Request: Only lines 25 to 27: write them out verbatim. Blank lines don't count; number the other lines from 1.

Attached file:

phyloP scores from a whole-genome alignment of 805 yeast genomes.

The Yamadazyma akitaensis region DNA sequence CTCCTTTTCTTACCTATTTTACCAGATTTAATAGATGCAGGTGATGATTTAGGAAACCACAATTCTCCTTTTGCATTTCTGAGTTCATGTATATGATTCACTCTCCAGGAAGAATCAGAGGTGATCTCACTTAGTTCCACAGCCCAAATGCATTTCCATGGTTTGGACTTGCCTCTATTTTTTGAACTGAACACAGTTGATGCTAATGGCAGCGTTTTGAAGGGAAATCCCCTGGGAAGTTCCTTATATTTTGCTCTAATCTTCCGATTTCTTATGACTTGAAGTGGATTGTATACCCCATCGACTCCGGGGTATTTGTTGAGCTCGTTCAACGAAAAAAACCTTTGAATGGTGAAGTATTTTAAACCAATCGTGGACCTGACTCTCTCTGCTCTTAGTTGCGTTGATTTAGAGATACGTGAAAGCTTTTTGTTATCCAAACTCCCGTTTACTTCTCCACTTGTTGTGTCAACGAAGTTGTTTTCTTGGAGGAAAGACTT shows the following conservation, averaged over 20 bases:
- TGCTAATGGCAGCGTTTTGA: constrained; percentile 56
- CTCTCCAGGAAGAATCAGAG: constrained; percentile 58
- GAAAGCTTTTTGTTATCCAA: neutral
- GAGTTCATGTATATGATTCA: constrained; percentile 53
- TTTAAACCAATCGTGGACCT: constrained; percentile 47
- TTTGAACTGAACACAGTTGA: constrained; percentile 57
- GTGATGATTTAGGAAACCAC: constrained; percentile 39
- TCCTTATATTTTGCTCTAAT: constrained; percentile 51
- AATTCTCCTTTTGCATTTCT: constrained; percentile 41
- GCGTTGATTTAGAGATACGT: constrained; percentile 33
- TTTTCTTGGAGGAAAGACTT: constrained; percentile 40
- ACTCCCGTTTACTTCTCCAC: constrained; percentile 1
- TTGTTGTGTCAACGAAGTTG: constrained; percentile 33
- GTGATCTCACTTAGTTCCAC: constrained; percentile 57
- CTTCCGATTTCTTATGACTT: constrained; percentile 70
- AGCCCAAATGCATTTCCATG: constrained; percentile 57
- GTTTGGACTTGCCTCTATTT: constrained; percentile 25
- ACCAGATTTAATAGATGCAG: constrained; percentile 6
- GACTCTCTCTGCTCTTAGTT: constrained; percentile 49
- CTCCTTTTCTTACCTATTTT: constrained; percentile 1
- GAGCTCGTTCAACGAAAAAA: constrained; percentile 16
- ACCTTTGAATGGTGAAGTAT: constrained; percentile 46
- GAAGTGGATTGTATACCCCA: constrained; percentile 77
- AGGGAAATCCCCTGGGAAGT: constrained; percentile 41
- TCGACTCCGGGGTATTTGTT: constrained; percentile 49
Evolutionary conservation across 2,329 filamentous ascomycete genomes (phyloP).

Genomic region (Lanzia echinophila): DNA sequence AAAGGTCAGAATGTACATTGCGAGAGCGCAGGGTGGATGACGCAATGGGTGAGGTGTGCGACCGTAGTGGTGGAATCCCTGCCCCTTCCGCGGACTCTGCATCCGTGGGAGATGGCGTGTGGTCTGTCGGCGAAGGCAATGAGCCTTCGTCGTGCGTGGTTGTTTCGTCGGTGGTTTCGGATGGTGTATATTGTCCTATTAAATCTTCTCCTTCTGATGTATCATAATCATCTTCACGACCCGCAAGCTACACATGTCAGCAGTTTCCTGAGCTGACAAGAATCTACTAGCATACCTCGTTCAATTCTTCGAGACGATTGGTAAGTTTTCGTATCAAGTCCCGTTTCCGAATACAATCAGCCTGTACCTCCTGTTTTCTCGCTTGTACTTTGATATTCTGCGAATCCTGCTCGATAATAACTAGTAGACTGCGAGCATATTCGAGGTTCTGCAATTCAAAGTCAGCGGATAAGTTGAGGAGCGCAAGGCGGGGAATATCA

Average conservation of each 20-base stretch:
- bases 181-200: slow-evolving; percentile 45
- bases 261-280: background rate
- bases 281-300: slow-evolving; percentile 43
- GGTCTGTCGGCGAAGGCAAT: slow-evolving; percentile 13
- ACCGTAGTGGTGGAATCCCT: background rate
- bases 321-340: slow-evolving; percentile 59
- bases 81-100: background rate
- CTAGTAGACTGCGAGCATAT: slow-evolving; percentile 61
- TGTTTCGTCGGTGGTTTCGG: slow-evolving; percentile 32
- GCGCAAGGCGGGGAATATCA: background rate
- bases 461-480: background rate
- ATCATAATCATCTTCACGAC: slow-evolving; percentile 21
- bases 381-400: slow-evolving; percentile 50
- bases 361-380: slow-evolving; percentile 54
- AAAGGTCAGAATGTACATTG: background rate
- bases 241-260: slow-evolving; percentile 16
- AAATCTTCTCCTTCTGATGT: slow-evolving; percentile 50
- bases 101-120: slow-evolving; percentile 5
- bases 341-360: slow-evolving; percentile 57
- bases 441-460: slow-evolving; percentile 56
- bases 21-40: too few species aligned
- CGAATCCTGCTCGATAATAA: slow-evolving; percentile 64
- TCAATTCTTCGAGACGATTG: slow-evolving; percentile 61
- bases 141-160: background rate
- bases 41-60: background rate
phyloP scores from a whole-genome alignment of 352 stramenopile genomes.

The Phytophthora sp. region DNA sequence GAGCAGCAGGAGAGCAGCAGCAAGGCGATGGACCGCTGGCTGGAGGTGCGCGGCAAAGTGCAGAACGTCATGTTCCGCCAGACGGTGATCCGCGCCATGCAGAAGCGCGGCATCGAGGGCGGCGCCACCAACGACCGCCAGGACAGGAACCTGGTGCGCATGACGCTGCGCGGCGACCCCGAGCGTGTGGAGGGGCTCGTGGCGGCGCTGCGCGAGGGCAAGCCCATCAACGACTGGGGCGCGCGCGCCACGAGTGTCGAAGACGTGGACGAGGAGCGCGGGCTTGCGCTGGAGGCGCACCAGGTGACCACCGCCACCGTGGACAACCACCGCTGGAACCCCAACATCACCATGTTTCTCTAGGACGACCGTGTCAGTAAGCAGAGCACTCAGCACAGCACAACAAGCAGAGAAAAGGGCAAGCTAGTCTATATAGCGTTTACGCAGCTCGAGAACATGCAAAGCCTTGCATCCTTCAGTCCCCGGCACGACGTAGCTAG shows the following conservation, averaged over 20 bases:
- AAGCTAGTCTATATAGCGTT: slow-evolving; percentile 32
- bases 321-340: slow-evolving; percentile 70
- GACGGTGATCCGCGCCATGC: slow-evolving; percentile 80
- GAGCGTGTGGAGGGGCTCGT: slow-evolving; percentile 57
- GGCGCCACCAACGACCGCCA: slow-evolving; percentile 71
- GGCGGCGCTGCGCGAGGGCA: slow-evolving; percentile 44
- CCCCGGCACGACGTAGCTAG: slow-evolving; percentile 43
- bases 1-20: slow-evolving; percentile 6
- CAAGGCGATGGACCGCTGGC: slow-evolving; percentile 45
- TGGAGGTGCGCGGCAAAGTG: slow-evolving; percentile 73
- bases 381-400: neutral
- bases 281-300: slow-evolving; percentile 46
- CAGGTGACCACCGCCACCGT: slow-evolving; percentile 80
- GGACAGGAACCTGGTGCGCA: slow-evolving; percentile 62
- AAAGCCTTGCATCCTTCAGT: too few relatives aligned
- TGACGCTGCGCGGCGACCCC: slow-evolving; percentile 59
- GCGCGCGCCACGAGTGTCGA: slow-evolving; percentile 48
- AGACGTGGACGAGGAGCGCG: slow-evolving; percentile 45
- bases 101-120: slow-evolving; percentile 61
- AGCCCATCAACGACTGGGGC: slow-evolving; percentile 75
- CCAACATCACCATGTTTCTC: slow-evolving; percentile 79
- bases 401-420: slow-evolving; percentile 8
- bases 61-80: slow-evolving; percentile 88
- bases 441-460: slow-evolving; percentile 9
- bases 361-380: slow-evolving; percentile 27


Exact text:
- GAAGTGGATTGTATACCCCA: constrained; percentile 77
- AGGGAAATCCCCTGGGAAGT: constrained; percentile 41
- TCGACTCCGGGGTATTTGTT: constrained; percentile 49